After arriving home from an extended surveillance job, Tom is summoned to the opulent mansion of Mrs. Christian (Myra Carter) whose tycoon husband has recently passed away. After securing a promise for absolute discretion, the widow shows Tom what was found in her dead husband's safe-- an 8mm film that apparently shows a teenage girl (Jenny Powell) being brutally murdered by a man wearing a leather mask. Disturbed by what he has seen in the film and lured by a handsome payoff that will put his daughter through college, Tom begins investigating the authenticity of the alleged snuff film and the fate of its unwitting starlet.
This could be the break we've been waiting for.
I didn't know that we needed a break.
With little to go on other than a photograph and his obsession to find the dead girl, Tom sets off on a cross-country journey in order to identify and track down the mysterious girl. Starting in Cleveland, the search eventually takes him to Hollywood, where the dead girl may have fallen victim to the city's active pornography industry. With the help of an irreverent adult bookstore employee (Joaquin Phoenix), Tom gradually uncovers clues pointing to the final fate of the film's 'victim'.
At first glance, "8mm" is quite an engaging thriller, with Welles' investigation triggering a disquieting descent into the depraved underworld of pornography. As clues and insights are uncovered, the audience is there to savor each new revelation. Furthermore, Welles' reflections on the dead girl's final days are also quite affecting, such as the entries made in her diary and the contents of her long-forgotten suitcase. Furthermore, the film's bleak atmosphere has definitely made good use of the David Fincher (director of "Seven" and "The Game") rulebook, and is assisted by the haunting musical score of Mychael Danna (who also scored "The Sweet Hereafter").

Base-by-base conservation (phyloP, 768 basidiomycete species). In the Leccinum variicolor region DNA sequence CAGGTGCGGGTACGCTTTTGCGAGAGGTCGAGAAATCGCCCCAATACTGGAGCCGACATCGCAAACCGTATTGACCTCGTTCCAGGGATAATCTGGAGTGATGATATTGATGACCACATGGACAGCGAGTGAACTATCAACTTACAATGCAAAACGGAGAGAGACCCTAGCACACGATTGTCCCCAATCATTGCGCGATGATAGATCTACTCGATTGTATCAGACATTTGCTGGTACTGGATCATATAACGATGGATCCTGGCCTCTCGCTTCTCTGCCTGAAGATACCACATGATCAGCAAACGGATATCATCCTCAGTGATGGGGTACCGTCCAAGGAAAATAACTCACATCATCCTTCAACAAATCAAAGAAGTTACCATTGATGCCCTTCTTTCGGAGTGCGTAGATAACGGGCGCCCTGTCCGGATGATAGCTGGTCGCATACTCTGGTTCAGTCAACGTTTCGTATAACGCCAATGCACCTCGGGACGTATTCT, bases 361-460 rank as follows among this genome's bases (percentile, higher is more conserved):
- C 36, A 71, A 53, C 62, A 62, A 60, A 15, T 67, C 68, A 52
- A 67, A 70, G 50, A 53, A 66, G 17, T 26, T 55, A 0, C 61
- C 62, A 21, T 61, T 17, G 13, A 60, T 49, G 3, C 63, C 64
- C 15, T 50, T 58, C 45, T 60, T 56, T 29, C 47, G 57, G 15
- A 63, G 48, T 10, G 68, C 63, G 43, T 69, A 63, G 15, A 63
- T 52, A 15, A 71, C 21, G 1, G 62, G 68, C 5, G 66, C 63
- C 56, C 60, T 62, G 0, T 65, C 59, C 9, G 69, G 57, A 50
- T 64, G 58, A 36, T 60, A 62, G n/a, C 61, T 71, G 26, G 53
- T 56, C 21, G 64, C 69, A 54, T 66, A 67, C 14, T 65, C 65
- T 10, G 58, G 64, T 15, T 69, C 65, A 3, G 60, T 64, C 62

Unfortunately, the film's good intentions all go to pot as the film begins to run out of gas. The first sign of trouble appears about halfway through, in which Welles learns from a nun that the dead girl had stayed at a transient shelter six years prior. While this sort of recall is entirely possible, the film's execution of this disclosure comes off sounding implausible. From this point onward, things just go downhill, with loquacious bad guys giving verbose speeches outlining their evil plans, Welles' wife delivering a stilted 'I'm sick of being ignored' nervous breakdown address, and Welles lurking through a darkened house with predictable results. Throw some flavorless thesping by Cage and some unintentionally hilarious sequences into the mix, and you have a disappointing outcome.
Why did he want a film of a little girl being butchered?!
Because he could.
"8mm" is one of those films that are difficult to assess, due to the dichotomy between the film's strong beginning and disappointing resolution. It is quite an engaging and clever thriller for the first two acts that plays off the momentum of Welles' investigation. Unfortunately, all this momentum winds up dissipating in an overly contrived and excessively long third act. Some moviegoers might forgive the film's frustrating missteps, but the majority probably won't.